To Comfort The Afflicted
And Afflict The Comfortable

To Comfort The Afflicted And Afflict The Comfortable

Monday, March 8, 2021

Observercast

Union Decline Leads To Social Inequality

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BY KENNETH WELLS

GEDSC DIGITAL CAMERAGrowing inequality of wealth and social well-being, prevalent in today’s United States, was started during the first term of President Ronald Reagan.

Reagan’s dismantling of the Federal Aviation Administration Employees Union promoted a rallying anti-union cry, not seen since the 1920s.

Unfortunately, the word “union” began to be utilized offensively in the 1960s and into the ‘70s as troubles developed in the steel and longshoremen unions due to lack of active membership participation. Again today, the entire argument against organized labor is fraught with innuendos, half-truths and suppositions.

The loudest challengers against organized labor basically know not of what they speak. Their rallying point is that union dues are “forced upon” individuals who do not want to have their moneys used for political advertisements.

Employees’ union dues are largely allocated to employee pension plans, to administer the nationwide membership organizations and for expenses incurred in negotiations for safer working conditions and better wages. Support of a political ad or candidate is democratically determined by a vote of the active membership, not arbitrarily expended from union dues.

The growth of the middle-class after the Great Depression of the 1930s was the result of the expansion of labor unions across America’s workforce combined with President Roosevelt’s “New Deal.”

Both of these actions occurred despite wide opposition from the Republican Party which still continues today.

A robust society requires a large, prosperous middle-class with progressive ideas.

Lawrence H. Summers, President Emeritus of Harvard University, and Ed Balls, Labor and Co-operative member of England’s Parliament, both aptly described it, “Today, the ability of free-market democracies to deliver widely shared increases in prosperity is in question as never before. The primary challenge democracies face is neither military nor philosophical. Rather, for the first time since the Great Depression, many industrial democracies are failing to raise living standards and provide opportunities for social mobility to a large share of their people.”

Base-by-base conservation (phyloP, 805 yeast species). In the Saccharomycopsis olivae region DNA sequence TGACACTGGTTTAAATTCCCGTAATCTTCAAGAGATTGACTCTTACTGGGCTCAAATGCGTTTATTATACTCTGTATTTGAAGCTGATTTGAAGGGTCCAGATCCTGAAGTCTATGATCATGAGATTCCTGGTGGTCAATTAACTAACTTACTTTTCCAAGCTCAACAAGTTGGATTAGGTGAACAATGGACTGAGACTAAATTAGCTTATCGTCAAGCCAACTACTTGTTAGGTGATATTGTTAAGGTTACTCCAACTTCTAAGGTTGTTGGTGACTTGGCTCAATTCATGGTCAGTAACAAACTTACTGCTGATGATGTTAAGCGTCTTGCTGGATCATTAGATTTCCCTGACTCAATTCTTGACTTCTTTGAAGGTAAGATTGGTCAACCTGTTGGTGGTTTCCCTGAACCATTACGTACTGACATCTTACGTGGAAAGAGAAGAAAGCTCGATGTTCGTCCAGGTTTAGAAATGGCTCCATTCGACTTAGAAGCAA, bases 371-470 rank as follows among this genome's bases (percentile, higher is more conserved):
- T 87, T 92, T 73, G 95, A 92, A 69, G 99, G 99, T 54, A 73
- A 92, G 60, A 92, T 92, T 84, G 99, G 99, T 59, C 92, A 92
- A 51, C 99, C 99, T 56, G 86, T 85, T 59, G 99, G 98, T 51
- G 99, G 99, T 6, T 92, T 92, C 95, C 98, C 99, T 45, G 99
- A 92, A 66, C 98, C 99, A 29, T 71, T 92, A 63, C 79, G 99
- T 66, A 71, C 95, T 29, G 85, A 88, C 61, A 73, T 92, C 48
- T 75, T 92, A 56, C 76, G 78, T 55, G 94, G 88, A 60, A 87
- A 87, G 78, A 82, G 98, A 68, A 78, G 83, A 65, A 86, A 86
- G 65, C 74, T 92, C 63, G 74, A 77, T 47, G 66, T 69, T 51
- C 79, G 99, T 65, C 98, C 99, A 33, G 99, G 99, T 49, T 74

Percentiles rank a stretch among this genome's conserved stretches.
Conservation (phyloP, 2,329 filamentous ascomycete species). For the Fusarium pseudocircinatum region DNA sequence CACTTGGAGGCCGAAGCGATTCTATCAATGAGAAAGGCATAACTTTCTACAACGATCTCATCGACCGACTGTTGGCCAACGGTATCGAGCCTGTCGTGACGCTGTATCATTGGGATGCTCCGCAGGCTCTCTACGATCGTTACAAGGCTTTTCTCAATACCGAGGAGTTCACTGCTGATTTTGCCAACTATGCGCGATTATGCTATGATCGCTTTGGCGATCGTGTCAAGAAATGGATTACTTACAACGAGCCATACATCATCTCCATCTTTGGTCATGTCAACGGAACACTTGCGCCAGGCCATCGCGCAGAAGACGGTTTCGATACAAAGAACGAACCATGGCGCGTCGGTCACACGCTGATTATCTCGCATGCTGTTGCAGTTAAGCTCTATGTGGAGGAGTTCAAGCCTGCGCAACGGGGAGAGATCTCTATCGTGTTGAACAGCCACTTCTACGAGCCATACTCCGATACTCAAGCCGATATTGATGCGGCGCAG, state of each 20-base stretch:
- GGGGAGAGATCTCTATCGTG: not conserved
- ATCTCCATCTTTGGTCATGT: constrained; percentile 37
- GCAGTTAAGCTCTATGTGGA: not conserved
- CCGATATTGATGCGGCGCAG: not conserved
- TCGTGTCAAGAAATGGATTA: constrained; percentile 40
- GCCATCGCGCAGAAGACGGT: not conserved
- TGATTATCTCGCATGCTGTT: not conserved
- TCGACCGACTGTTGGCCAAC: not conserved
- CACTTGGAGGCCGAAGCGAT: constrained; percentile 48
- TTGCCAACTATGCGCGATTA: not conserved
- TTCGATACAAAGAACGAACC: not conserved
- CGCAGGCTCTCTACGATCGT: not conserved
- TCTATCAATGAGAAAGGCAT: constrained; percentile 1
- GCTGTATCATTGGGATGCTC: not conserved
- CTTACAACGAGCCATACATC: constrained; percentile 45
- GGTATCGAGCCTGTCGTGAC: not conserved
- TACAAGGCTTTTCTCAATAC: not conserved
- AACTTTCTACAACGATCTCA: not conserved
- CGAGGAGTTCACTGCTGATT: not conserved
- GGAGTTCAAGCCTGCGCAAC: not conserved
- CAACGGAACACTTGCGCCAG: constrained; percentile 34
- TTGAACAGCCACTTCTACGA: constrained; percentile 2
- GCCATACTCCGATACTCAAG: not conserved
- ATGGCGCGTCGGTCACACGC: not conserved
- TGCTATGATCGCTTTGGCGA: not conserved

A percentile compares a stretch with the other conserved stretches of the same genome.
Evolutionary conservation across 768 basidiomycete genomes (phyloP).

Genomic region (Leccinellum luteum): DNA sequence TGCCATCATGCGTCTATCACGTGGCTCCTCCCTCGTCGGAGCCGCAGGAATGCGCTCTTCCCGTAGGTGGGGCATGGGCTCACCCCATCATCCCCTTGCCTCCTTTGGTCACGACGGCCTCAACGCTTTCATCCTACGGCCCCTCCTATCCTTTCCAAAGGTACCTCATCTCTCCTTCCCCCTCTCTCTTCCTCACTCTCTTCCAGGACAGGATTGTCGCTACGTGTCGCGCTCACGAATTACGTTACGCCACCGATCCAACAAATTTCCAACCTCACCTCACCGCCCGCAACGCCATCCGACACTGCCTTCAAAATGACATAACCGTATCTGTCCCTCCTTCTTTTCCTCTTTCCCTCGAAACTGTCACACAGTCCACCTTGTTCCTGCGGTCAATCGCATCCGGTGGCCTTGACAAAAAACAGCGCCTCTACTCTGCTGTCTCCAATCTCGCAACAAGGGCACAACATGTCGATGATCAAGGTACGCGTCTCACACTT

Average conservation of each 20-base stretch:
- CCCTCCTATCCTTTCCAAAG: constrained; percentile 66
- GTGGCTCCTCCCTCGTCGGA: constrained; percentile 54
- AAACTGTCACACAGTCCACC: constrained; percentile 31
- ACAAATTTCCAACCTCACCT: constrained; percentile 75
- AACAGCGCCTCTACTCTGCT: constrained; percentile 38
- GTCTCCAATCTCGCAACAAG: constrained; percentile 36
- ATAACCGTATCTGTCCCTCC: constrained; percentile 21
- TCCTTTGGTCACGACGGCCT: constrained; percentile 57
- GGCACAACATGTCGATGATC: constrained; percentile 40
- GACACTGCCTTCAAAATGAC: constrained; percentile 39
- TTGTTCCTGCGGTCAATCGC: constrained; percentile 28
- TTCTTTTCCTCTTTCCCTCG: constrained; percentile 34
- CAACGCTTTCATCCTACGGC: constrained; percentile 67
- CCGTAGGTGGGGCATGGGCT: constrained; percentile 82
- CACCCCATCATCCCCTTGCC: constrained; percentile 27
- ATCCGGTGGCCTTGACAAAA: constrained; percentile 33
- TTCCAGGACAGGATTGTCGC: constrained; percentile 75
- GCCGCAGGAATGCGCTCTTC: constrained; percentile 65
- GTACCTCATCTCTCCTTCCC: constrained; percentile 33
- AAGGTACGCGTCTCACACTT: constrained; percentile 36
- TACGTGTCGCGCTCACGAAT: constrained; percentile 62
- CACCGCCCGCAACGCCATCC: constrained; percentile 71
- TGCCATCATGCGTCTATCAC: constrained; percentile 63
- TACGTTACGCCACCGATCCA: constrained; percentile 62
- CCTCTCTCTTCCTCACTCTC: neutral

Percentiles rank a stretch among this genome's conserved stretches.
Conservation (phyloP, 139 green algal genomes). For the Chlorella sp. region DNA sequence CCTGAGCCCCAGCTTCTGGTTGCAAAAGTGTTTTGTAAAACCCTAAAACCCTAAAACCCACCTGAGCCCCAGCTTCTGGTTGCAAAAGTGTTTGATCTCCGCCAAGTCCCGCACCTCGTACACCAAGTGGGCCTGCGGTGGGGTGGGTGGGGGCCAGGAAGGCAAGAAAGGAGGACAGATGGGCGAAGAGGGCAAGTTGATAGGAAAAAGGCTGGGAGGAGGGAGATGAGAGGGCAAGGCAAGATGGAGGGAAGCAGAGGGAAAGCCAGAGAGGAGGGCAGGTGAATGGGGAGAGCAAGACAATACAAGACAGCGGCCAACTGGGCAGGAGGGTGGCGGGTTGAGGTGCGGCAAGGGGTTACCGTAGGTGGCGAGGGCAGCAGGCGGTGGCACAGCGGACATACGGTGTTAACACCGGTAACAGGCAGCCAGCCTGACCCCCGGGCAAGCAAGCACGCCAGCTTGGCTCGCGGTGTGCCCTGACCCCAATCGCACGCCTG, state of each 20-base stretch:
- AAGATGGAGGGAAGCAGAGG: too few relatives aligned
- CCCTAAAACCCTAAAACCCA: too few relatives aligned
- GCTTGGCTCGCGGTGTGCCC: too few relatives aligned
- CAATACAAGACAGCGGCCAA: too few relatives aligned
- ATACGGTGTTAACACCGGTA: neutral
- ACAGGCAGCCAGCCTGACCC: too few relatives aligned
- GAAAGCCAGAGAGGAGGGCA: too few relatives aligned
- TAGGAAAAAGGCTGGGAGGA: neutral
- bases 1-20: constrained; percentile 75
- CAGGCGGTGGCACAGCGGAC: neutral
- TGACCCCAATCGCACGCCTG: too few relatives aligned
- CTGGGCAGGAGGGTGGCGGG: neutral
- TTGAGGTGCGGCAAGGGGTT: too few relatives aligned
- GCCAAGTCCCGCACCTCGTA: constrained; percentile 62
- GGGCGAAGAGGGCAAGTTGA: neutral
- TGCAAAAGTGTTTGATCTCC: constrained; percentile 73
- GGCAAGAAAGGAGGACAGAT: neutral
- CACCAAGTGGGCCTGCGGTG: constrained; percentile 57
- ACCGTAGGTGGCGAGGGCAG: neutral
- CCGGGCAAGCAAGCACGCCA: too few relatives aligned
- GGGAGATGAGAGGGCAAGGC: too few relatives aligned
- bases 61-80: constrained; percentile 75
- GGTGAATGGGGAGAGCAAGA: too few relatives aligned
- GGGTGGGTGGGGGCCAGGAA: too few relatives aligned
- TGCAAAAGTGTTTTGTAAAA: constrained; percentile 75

They further explained, “It has always been the mission of progressives to ensure rising prosperity and opportunity. A strong, inclusive economy is the platform for a socially mobile, optimistic, and successful society. While the economic mission of progressives is unchanging, the means of its achievement change from generation to generation as economy evolves. Today, we are living in the age of globalization and technological revolutions. Both have delivered much benefit to society, but have reshaped the political economy of Western industrialized countries in ways that challenge the middle-class and those striving to get into it. Democracy must serve the common good, the cause of social justice and the aspirations of parents for their children. For democracies to thrive, rising prosperity must be within reach of all our citizens.”

Economic Policy Institute senior economist Elise Gould’s analysis of wage stagnation showed 2014 continuing a 35-years trend of broad-based wage stagnation. Workers with postgraduate degrees, realizing the lowest rate of unemployment, are also seeing their wages decline.

Those who oppose establishing a livable hourly amount as a national minimum wage are fighting this not only at the federal level but also state levels.

A recent move by larger retail outlets and some large companies to voluntarily raise their entry-level employee wages is encouraging. This action was brought about in large part by extensive networking of the workforce who, in turn, are using social media to bring pressure on both public and family-owned corporations.

Could this be the answer to quell today’s misinterpreted animosity toward organized labor?

At the beginning of 2014, 14 states had already established state minimum wages higher than the federal minimum of $7.25. During that same year, legislators in 11 states raised minimum wages, and in four more states the voters decided to raise the minimum wage. Five Oklahoma Native American tribes have raised their minimum hourly wage. [source: David Blatt, executive director, Oklahoma Policy Institute]

Perhaps the time is at hand when workers must again form negotiating bodies and work toward common agreement between employers and employees. Perhaps the sustaining foundation of our democracy – the middle-class – may again find opportunities in which our social prosperity may rise from its downward spiral to provide futures for their progeny which only the working middle-class can provide!

It is time for Oklahoma’s Legislature to “wake up and do something good.”

Kenneth Wells lives in Ratliff City, OK, and is an occasional contributor to The Oklahoma Observer. His essays appear in newspapers across southwestern Oklahoma.

Arnold Hamilton
Arnold Hamilton
Arnold Hamilton became editor of The Observer in September 2006. Previously, he served nearly two decades as the Dallas Morning News’ Oklahoma Bureau chief. He also covered government and politics for the San Jose Mercury News, the Dallas Times Herald, the Tulsa Tribune and the Oklahoma Journal.